Dr Qing Liu, Arctic Vision’s VP for Clinical & Regulatory Affairs, shares her key priorities and the potential for top-line ophthalmological innovations in the Chinese market.
Unmet medical needs in eye care are huge in the Asia markets, and biotech companies will become increasingly important players and innovation drivers in this area
Qing, as a PhD trained in ophthalmology, what attracted you to this area of medicine?
I actually received the same question when I was interviewed by the supervisor of my Ophthalmology training. I think the answer remains same. We say that ‘the eyes are the windows to the soul’ because the quality of your vision can directly impact the quality of your life. During my earliest medical training, I was amazed at the fact that even though the eye is such a delicate organ and of very small size, it had an extremely complex structure and function. During my internship in the ophthalmology department, we saw patients of all different ages, from myopic kids to elderly people with diabetic retinopathy. It was clear that once their eye conditions were treated well and good visual acuity has been recovered, the impact to both their physical and mental health was extremely significant. During these moments, one profoundly understands and appreciates the importance and value of vision. Besides, those in the medical profession sometimes refer to this specialty as ‘golden ophthalmology’ due to the prestige of this field. Others have also said that only the best-performing students have the opportunity to join the field of ophthalmology. I am not sure if that is truly the case but I do feel very honoured to have been able to pursue ophthalmology and after so many years in this field, as both clinician and industry professional, I am still deeply passionate about it.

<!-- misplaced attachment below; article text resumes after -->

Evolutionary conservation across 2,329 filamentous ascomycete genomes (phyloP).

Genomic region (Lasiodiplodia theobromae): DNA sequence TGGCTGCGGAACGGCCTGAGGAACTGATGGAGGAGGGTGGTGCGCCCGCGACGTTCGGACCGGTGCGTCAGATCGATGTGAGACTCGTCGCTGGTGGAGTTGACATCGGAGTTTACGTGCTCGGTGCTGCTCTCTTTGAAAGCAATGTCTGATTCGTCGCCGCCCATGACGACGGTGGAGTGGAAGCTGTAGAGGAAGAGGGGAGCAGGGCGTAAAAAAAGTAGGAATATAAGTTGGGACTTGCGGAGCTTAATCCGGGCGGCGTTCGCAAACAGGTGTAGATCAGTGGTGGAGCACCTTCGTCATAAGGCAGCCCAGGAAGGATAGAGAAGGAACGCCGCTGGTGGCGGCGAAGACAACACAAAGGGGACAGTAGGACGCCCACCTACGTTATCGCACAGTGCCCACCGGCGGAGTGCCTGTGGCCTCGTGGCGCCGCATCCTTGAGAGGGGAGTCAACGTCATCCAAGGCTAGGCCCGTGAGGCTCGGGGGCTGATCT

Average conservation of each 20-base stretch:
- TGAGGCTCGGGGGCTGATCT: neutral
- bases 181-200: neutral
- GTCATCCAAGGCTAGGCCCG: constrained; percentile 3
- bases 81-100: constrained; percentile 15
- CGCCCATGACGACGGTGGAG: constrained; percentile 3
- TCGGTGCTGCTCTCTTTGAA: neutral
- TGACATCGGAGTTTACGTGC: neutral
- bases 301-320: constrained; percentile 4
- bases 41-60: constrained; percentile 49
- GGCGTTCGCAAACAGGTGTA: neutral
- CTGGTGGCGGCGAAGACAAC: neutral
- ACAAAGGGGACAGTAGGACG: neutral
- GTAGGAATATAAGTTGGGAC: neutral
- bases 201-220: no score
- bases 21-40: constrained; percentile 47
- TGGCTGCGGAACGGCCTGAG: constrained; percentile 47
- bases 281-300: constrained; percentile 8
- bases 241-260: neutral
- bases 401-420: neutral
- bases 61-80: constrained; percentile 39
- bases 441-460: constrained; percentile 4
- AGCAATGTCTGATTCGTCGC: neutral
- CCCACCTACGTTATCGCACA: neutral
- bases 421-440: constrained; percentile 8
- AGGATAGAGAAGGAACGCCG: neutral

Having worked across MNCs like Allergan and Alcon, including roles like APAC scientific lead and regional Medical Franchise Director for Asia & Russia, what have been some of your takeaways?
Throughout my industry career, I have been fortunate to have led the clinical development and medical work for different types of top ophthalmic products, from pharmaceuticals to OTC products, as well as medical devices (both Surgical and Vision Care), in China and other countries in Asia-Pacific, which is not very common in the China market. In addition, I had the opportunity to work with top-level KOLs in not only China but also in Asia and even globally through collaboration on clinical trials, publications, pipeline strategy, medical education, etc. This working experience in both leading ophthalmology companies has been such a great growth journey for me. I have learnt a lot but my biggest observations are that ophthalmology is an area full of cutting-edge innovation; unmet medical needs in eye care are huge in the Asia markets, and biotech companies will become increasingly important players and innovation drivers in this area.
As VP of Clinical and Regulatory Affairs, what is your top priority right now?
At the corporate level, we are focusing on building my R&D team and systems, and the evaluation of potential in-licensed assets to further enrich our pipeline with more innovative products. At the project level, of course we are focusing on the clinical trial preparation of our first asset, ARVN001 (known as XIPERE™ in US), a proprietary Triamcinolone Acetonide to be delivered via the novel Suprachoroidal Space (SCS) Microinjector™ for the treatment of uveitis associate macular edema (UME), and potentially DME and RVO. Uveitis is one of the leading ocular diseases causing blindness, but there has not been any approved therapy for UME in China yet, so we are working very hard on ARVN001’s clinical development right now and look forward to providing our product to uveitis patients as soon as possible.